“I know that,” she said. “You’ve always been good to us. When my car broke down, everything just went to h—.”
“I understand,” I said, “but that doesn’t make it right. You can’t go around ripping people off like you’re doing to me. It won’t work long term. It’s wrong. At some point, things will balance out. At some point, God will see to that.”
“I know,” she replied, “and I want to pay you the money I owe. Once I get a job.”
That statement didn’t even go in one ear and out the other. It just disappeared, whoosh, straightway into the ether. She owed me almost $2000.00. It might as well have been $2 million. I would never see a cent.
“And I will clean the place when I leave,” she promised.
Fat chance, I thought.
She moved out this week. Strange thing, she almost kept her promise. As near as she was able to, I suppose. Her stuff is moved out, except for a few odds and ends of junk. The apartment, while not sparkling, was vacuumed. Decently clean. The stuff that was mine is sitting in a neat little pile.
And so she’s gone. To pester and terrorize some other poor landlord, and regale him with ever-escalating tales of woe and grief. I hope he’s got a good airtight lease, like I had. I almost wish her well, and I’m relieved that she’s gone. And more than a little irritated. But overall, not really that angry. It is what it is. No sense popping a blood vessel about it.
People, and especially the poor, do what they have to do to survive. Like she did. Things got a bit out of hand, and before she knew it, she was under the waves. And couldn’t resurface.
She could have made better choices. She could have walked to jobs within half a mile of my house at about ten different businesses. But she didn’t. Chose not to.
Some people can’t be helped.
Now she’s gone. I’m wiser but poorer. That’s life.
Next week: My first reflections on Elmo Stoll.
“We did not know our mother’s face; from the prison
of her flesh have we come into the unspeakable and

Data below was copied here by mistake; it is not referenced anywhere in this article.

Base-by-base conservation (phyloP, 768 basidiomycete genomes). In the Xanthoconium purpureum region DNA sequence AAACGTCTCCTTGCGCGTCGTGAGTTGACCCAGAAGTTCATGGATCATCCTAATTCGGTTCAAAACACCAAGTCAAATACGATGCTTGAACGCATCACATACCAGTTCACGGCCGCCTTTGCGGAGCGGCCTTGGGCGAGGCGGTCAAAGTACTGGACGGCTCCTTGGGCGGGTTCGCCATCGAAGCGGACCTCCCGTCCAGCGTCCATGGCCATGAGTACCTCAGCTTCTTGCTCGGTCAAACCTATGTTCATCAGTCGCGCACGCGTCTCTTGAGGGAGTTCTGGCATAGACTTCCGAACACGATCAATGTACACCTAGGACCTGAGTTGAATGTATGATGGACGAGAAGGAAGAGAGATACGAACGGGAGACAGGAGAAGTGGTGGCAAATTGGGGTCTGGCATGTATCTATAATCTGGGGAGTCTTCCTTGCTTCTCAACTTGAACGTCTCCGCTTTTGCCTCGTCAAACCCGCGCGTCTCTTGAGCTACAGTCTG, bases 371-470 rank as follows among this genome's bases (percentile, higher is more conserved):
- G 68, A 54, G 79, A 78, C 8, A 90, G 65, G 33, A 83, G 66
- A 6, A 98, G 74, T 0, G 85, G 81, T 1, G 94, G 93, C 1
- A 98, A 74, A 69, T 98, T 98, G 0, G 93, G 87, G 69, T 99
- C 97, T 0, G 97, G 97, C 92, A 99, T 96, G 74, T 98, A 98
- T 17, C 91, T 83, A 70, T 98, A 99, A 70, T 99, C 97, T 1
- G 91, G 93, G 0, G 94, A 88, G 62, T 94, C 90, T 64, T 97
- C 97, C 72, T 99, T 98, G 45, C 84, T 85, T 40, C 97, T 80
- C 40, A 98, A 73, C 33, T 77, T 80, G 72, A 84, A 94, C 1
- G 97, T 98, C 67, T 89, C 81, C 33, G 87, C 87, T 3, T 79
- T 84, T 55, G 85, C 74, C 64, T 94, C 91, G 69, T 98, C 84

incommunicable prison of this earth…..
Which of us has looked into his father’s heart?”
It was so long ago. The veil of years cannot be lifted to reveal many concrete details. Few solid facts, the story can only be conjectured.
Their history did not particularly interest me growing up. My parents were my parents. They were just always there and had always been. Immovable, like the sheer rock face of a mountain cliff. And as indestructible.
And so they stood, solid and enduring, for many decades of my life. Only in relatively recent years have I truly grasped the concept of their mortality. They entered this world in the same manner as everyone else. And in the same manner they will pass on. This much is true.
In a culture that strongly de-emphasizes individuality and values “humility,” the murky details of their childhoods remain obscured. And so today we tug at the veil.
They were born in the early 1920s. In the days of the Model T, before the Great De-pression. A few years after the Great War, the war to end all wars. And the Spanish Flu. My father in December, 1921. My mother in July, 1923. Among the muddy rolling hills of southern Indiana, in Daviess County, a hardscrabble farming community. The settlement was small then, in relative infancy, consisting of only one or two districts. But already distinct from all others in dialect and culture. Replete with Waglers, Stolls, Rabers, Knepps, Yoders and Grabers.
In a time when most people were born at home and died at home, they likely were both born at home. With a country doctor attending, or a midwife. Squalling and red faced and wet they arrived, soon cradled in their mothers’ arms on the lumpy beds. They looked up and beheld worn pain-crinkled faces and tired eyes. For their mothers, a few days of rest due, perhaps, after bearing yet another child.